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Former ABC Managing Director discusses current management and $21 million funding cuts.

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Tuesday 5 August 2003

Former ABC Managing Director discusses current management and $21 million funding cuts


LINDA MOTTRAM: The man who used to run the ABC claims that if he was still in charge the organisation would not be in the mess, as he sees it, that it's in now. 


Jonathan Shier is the former Liberal Party staffer who was removed from the ABC's top job following a mutiny by his own handpicked senior executive team two years into his five-year term. But he did succeed in persuading the Federal Government to grant the organisation a modest budget increase.  


Today he says the national broadcaster is being run by a "pedestrian" board of directors and management team. 


Nick Grimm spoke to Jonathan Shier.  


JONATHAN SHIER: I think the failure to win arguments is coming home to roost. It isn't sufficient to simply say the argument wasn't won, therefore we're going to have cuts and isn't it a pity. And of course some people might ask where we'd be if it wasn't for the extra funding that we won in 2001. 


NICK GRIMM: Funding that you've been credited for winning? 


JONATHAN SHIER: Some people have been kind enough to do that, yes. 


NICK GRIMM: So where do you level the blame for these cuts to the ABC? Is it at the feet of the Board of the institution? 


JONATHAN SHIER: The fact is that this Board has failed to win extra funding from the Government, even for things that the Government so openly supports, like digital television. You know, the reality is that should this Chairman be Chairman for some 10 years? I mean there may be one year when he got extra funding for the Corporation.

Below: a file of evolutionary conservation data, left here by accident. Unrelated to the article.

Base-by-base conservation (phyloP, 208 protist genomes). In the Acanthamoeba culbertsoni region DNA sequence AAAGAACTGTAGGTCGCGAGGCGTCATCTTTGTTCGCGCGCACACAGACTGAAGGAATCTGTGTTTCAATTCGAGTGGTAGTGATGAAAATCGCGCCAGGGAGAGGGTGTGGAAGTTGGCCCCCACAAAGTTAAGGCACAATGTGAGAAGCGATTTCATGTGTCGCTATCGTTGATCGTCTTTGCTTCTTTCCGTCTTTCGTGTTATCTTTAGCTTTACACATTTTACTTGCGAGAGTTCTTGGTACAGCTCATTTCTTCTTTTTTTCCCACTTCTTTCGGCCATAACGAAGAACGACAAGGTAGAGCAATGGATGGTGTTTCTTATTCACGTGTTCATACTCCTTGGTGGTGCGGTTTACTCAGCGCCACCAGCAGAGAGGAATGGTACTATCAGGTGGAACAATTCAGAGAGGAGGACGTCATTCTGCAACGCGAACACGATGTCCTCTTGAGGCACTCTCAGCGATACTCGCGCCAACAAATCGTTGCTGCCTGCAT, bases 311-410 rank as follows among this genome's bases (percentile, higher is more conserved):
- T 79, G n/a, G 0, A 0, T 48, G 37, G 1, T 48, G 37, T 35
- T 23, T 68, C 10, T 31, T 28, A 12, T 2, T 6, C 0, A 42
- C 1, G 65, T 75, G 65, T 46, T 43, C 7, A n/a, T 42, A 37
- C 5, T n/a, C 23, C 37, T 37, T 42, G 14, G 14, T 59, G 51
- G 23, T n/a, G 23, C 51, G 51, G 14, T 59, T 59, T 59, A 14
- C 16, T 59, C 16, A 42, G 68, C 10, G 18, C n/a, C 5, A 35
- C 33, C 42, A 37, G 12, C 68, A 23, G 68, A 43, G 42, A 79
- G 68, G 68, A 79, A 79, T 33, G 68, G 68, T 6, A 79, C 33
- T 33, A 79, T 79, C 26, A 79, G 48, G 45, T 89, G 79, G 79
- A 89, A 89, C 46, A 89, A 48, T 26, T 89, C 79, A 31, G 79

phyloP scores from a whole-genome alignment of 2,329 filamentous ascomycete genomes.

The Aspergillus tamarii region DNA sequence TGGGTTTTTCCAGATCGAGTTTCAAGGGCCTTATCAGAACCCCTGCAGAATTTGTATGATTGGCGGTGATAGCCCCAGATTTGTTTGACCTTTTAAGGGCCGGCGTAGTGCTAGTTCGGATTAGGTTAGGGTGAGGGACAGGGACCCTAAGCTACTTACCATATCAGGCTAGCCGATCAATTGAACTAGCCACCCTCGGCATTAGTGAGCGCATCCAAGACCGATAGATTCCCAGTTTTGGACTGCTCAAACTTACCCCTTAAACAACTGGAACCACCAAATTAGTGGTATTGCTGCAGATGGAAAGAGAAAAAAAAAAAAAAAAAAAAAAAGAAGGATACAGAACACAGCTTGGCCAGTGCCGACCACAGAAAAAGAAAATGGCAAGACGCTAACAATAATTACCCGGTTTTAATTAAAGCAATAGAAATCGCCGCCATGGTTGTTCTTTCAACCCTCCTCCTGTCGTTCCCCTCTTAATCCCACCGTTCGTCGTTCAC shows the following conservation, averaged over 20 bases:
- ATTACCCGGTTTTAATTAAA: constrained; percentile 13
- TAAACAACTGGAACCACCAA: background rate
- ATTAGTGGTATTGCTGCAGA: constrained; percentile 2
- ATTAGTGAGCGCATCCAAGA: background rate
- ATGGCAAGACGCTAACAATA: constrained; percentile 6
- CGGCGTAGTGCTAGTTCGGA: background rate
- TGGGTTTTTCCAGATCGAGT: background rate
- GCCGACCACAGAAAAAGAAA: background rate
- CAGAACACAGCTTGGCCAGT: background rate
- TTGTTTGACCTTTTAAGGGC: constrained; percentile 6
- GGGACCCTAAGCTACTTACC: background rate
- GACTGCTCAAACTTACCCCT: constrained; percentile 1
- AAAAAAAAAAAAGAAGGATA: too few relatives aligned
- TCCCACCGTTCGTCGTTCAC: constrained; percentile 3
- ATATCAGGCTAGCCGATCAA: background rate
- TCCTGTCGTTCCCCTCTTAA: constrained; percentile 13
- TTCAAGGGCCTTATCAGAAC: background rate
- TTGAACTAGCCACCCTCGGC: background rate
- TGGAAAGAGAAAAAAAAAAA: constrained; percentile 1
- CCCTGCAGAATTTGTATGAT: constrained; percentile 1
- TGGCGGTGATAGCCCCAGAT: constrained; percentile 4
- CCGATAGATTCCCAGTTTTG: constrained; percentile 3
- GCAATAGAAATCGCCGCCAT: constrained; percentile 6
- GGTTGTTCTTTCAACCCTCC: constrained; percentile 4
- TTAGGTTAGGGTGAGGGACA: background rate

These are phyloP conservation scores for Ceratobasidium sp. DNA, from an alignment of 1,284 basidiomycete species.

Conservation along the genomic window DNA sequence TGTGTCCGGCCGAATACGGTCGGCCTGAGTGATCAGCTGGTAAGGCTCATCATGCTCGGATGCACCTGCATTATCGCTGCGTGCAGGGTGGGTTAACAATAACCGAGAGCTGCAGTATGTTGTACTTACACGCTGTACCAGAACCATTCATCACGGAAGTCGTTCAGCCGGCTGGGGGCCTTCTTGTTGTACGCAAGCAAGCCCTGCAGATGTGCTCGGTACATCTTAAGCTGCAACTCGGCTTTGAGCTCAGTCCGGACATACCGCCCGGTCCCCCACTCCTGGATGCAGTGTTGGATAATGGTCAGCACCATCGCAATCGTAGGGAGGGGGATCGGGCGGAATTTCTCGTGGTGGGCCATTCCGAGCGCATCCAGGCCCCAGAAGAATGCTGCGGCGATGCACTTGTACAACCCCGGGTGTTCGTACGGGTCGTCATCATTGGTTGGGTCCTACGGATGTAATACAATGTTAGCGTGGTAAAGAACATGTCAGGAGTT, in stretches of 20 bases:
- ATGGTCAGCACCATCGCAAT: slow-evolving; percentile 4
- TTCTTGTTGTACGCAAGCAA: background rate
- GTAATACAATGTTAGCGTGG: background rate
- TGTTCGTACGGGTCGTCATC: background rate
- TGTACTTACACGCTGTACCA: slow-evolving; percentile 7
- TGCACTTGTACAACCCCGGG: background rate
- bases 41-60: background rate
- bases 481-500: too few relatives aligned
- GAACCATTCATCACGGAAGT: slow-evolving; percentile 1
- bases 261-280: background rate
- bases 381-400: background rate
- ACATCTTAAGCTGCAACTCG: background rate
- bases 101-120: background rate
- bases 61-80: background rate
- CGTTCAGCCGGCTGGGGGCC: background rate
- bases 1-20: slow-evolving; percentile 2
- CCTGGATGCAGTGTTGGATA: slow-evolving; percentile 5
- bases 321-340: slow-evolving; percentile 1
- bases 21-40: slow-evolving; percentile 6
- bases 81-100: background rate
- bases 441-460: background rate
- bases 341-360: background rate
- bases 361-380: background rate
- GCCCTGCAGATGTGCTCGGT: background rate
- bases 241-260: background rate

NICK GRIMM: You're referring there to the Chairman of the ABC, Donald McDonald? 


JONATHAN SHIER: Well all I'm saying is, I mean he, in his first term in office, the extra funding was not forthcoming. There was extra funding in my year as managing director. I can't speak obviously for the rest of his term in office, but clearly at the moment winning funding from the Government is not proving to be something that is forthcoming. 


NICK GRIMM: How would you characterise the way the ABC is being managed at present? 


JONATHAN SHIER: Quietly and in a pedestrian way. 


NICK GRIMM: Could it be said though that the ABC now is suffering the results of the effort that was put in place to change the culture of the ABC when you were managing director? For example, that $37-million in redundancy payouts, which the ABC is still trying to pay, I mean most of those positions were refilled by new personnel. 


JONATHAN SHIER: Well I think, as I indicated, you know, the current Managing Director was an integral part of that decision, and he agreed with that decision and in fact put it in place, and I think that that's a burden that's been removed from this management, removed from this Board, and they're extremely lucky.  


So they don't have the burden of those extra salaries in the future. They did have extra funding. It now looks like the extra funding has now been used up to cover the costs that will not be supported by additional funding now. 


NICK GRIMM: In hindsight, was it a mistake to pursue ventures like digital broadcasting, given the fact that the cost of mounting those adventures in a new medium have been cut from other areas of the ABC budget? 


JONATHAN SHIER: Well, you know, I mean obviously my answer's not going to, you know, not going to satisfy many. 


I mean, I obviously would argue that if I was still managing director, we would have won the argument to support those ventures, we would have won the argument to maintain them and to win extra funding, and that we would have moved forward as a vital broadcasting institution in a digital age.  


I mean, after all, I was appointed for a five-year term, and as you know only served for two. So, if one had been able to convince whoever that one needed the extra money over the next three years, I think you would have found at the end of that five-year term a far more vital and vibrant ABC. 


NICK GRIMM: So if you were still managing director, the ABC would not be in this predicament? 


JONATHAN SHIER: I would like to think so and I'm sorry that that is the position today, and I suspect by calling me you recognise it might have been a possibility. 


LINDA MOTTRAM: The former managing director of the ABC, Jonathan Shier, speaking to our reporter Nick Grimm. And we did ask the current Managing Director, Russel Balding, or the Chairman, Donald McDonald to speak to AM . We were told there'd be no comment this morning.